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Trapeze Unveils Next Gen Product

WiFi switching is back on the agenda this Monday with Trapeze Networks Inc. making bold claims for its new WLAN system, while broadband wireless grabs headlines as vendors introduce new gear ahead of the WiMax World show in Boston this week.

Trapeze Swings Again: WiFi switch startup Trapeze is back with a new architecture that it claims will offer the benefits of both centralized and stand-alone WiFi access points.

The Pleasonton, Calif.-based company calls the new architecture "Smart Mobile" and says it combines the benefits of centralized control and management with the efficiency of optimized traffic flows using "intelligent switching." Dan Simone, VP and chief technology officer at Trapeze Networks, says that this enables one system to support applications like fast device-to-device VOIP calls as well as separate guest access networks over the same system.

"We believe this is the right architecture for next generation wireless LANs," Simone tells Unstrung.

The system is different from many of the switching products out there today because it enables applications that require low latency -- such as voice over WLAN -- to be handled directly at the access points, enabling them to communicate directly in a peer-to-peer fashion without requiring round trips to the central controller. The company suggests that businesses could look at network deployments that handle voice at the AP but route data traffic back to the controller.

Simone says the firm will start shipping Smart Mobile later this month.

Fixing mobile WiMax: Ahead of the WiMax World show in Boston, smaller vendors are introducing new products that attempt to help operators move from fixed to mobile WiMax services. Unstrung will be at the show and reporting on the latest developments in the world of WiMax.

Airspan Networks Inc. (Nasdaq: AIRN) is showing off its new HiperMAX basestation portfolio, which will start shipping in the fourth quarter of 2006. The boxes have a software-defined radio (SDR), which Airspan says will make it simple for operators to update products in the field when they want to move to mobile.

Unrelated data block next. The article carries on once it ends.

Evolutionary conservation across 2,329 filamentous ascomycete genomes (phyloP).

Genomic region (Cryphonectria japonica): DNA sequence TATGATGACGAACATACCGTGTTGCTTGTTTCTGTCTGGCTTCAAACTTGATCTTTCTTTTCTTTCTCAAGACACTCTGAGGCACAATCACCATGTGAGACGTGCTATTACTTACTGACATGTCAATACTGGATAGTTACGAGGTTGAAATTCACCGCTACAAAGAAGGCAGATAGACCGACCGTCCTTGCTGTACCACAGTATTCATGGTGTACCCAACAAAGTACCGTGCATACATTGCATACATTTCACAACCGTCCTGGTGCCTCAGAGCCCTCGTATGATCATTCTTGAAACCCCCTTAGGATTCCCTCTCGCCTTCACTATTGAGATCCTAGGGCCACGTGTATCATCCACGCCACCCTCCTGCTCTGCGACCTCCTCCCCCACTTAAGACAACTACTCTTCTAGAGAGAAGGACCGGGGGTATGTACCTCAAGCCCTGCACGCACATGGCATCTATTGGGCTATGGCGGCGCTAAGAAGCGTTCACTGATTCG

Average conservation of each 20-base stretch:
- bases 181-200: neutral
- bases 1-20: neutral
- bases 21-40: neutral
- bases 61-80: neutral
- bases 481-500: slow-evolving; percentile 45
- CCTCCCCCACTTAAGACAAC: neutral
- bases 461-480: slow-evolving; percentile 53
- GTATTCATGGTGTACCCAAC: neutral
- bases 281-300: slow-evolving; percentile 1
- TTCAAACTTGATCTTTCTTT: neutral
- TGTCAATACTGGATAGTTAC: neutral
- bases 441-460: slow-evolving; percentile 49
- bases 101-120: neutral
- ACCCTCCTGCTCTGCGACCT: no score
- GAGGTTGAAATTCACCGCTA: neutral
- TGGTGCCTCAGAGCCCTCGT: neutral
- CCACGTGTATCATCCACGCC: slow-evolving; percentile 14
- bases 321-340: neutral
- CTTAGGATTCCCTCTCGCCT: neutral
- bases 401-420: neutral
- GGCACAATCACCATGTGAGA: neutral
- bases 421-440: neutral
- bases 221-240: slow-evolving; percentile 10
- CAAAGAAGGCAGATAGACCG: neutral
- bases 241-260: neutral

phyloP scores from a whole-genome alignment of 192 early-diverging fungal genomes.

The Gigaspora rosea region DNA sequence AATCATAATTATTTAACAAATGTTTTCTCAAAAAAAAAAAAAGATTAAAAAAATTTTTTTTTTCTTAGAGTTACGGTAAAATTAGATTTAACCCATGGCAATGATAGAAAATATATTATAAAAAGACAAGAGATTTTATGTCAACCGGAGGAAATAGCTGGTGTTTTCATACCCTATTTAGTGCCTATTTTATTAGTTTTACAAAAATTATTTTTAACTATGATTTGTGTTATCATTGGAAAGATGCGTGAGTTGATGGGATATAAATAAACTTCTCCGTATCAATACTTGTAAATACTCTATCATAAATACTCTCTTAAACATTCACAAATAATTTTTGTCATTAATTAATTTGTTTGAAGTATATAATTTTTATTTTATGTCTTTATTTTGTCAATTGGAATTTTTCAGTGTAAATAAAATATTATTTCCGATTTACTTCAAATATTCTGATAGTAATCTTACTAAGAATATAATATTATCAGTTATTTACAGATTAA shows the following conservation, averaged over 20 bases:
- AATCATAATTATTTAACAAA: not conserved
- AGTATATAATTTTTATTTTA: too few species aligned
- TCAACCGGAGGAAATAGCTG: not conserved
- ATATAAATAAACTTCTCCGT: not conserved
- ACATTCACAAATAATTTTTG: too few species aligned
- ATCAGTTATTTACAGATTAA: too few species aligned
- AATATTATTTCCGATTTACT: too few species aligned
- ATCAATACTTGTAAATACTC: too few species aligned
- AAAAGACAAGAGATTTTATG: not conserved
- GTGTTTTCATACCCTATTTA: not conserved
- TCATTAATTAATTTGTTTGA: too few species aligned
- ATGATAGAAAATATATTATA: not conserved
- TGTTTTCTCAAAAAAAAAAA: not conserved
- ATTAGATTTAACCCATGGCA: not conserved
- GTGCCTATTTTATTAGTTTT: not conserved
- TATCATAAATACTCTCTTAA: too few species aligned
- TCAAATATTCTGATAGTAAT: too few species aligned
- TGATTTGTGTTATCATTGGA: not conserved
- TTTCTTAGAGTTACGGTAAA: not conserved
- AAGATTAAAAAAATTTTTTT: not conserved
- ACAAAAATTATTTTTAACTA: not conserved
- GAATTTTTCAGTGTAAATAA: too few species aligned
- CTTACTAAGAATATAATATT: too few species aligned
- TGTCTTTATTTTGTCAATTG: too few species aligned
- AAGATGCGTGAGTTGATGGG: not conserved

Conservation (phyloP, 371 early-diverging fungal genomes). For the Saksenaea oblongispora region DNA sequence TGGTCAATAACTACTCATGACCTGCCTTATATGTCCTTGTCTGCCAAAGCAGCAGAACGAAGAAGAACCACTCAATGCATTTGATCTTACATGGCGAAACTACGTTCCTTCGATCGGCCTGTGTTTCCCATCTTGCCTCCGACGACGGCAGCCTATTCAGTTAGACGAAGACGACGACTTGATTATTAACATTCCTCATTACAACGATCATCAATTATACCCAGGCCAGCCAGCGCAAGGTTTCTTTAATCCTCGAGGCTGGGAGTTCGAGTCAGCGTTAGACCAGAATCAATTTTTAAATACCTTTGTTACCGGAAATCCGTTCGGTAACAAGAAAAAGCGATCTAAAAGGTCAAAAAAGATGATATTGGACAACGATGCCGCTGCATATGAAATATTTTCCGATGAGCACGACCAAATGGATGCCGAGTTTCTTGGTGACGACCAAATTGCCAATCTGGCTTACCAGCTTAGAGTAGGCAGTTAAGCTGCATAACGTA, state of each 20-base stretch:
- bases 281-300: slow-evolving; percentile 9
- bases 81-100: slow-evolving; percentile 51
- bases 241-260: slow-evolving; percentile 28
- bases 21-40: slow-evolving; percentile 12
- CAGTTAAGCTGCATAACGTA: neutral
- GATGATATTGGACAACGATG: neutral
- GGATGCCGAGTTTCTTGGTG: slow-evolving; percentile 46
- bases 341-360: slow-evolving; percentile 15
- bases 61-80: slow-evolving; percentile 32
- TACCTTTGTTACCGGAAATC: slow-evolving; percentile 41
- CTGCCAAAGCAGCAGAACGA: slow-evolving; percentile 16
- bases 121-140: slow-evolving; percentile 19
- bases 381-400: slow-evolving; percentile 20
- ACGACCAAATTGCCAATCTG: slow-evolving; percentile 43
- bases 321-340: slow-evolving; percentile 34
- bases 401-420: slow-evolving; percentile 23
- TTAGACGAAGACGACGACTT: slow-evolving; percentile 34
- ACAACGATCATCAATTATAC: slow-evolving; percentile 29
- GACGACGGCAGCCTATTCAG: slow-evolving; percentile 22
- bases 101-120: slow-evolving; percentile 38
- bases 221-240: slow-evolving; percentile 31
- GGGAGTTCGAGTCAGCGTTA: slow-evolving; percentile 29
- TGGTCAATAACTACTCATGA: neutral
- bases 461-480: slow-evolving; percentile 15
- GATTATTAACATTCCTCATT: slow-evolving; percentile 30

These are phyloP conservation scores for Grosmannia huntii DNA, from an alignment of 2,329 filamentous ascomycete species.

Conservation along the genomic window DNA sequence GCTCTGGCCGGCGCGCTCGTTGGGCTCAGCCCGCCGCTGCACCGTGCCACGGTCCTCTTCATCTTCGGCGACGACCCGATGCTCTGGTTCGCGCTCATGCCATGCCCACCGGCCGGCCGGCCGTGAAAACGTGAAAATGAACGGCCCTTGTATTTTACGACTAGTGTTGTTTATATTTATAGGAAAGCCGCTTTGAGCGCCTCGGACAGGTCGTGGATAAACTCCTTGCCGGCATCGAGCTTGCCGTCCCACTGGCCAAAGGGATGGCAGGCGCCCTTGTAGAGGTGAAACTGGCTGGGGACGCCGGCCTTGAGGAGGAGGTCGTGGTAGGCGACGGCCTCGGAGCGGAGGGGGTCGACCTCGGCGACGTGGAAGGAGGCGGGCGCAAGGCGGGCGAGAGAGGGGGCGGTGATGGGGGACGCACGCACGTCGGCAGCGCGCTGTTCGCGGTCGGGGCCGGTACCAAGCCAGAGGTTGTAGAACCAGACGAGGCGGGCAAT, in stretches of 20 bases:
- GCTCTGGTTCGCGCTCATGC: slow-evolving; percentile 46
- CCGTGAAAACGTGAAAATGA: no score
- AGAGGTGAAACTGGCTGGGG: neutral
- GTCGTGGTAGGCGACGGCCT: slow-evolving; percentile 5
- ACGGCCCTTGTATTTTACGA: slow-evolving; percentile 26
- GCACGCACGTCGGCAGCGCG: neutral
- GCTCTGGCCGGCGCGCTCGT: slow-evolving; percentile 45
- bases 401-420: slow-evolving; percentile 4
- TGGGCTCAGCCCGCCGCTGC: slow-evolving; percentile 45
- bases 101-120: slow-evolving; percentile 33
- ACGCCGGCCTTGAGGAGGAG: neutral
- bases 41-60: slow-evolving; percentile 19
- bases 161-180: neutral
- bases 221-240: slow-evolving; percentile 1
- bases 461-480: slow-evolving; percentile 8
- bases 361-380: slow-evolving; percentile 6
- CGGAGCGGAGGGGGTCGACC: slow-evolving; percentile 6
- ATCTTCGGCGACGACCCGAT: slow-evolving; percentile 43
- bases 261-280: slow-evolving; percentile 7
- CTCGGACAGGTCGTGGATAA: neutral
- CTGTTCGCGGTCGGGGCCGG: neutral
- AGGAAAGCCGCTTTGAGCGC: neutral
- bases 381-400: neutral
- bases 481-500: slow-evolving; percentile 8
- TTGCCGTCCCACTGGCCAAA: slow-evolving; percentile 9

The firm has also updated its standard and mini-base-stations with support for a boatload of new frequencies. Perhaps the most crucial update is due in 2007, when Airspan will add support for the 2.5GHZ to 2.7GHz bands.

These are the frequencies that operators like Clearwire LLC (Nasdaq: CLWR) and Sprint Corp. (NYSE: S) will employ for planned WiMax networks in the U.S.

Aperto's Burly Chassis: Aperto Networks Inc. has another take on how to move from fixed to mobile. The firm has updated its PacketMAX architecture with the PM5000 basestation, which enables operators to run fixed and mobile WiMax services side-by-side.

The PacketMax 5000 can be set-up with fixed WiMax blades, or with line cards supporting mobile WiMax, as such updates arrive on the market. The company says it will be important for operators to have options on which services to support as they plot initial WiMax networks.

— Dan Jones, Site Editor, Unstrung

lrmobile_strungup 12/5/2012 | 3:38:17 AM
re: Trapeze Unveils Next Gen Product So is this basically just one-arm on the AP? Where the caller hits the AP and connects to the another device on the same AP?

Sounds useful only when you're calling someone within your own vincinity.
wirelessfreak 12/5/2012 | 3:38:15 AM
re: Trapeze Unveils Next Gen Product Or maybe a voice-specific SSID that bridges the traffic locally, like a traditional AP and then a data SSID that backhauls the traffic. Can't image the APs are doing any ToS/diffserv tagging, call admission control or other intelligent features required for real voice deployments much less anything intelligent for converged devices. Unless, maybe, they are really FAT APs.

Alternative design would be to put switches closer to the edge if indeed the Trapeze switches are introducing jitter or a congestion point.

Would love to know what they are actually doing though as this could be interesting if implemented correctly.
IPobserver 12/5/2012 | 3:38:14 AM
re: Trapeze Unveils Next Gen Product From reading the release, an imperfect analogy could be the media gateway and softswitch architecture, where user plane traffic is switched locally, and control traffic is handled by the centralized server. In mobile phone networks this is sometimes called Gǣdistributed switchingGǥ.

If IGve understood correctly (thereGs a good chance I havenGt), this Trapeze initiative is similar in concept to what Colubris is doing with its multiservice controller.

See Colubris: Fat Is Back article from April 2005

"A local MAC is essential to do 802.11n -- a split MAC will fall flat on its face." claims Colubris's amusingly named CTO, Pierre Trudeau. The logic being that, as many vendors use systems that tunnel back to the switch, this will become a bottleneck as data gets faster on the edge.

And the same point was made years ago by CiscoGs Aironet group.

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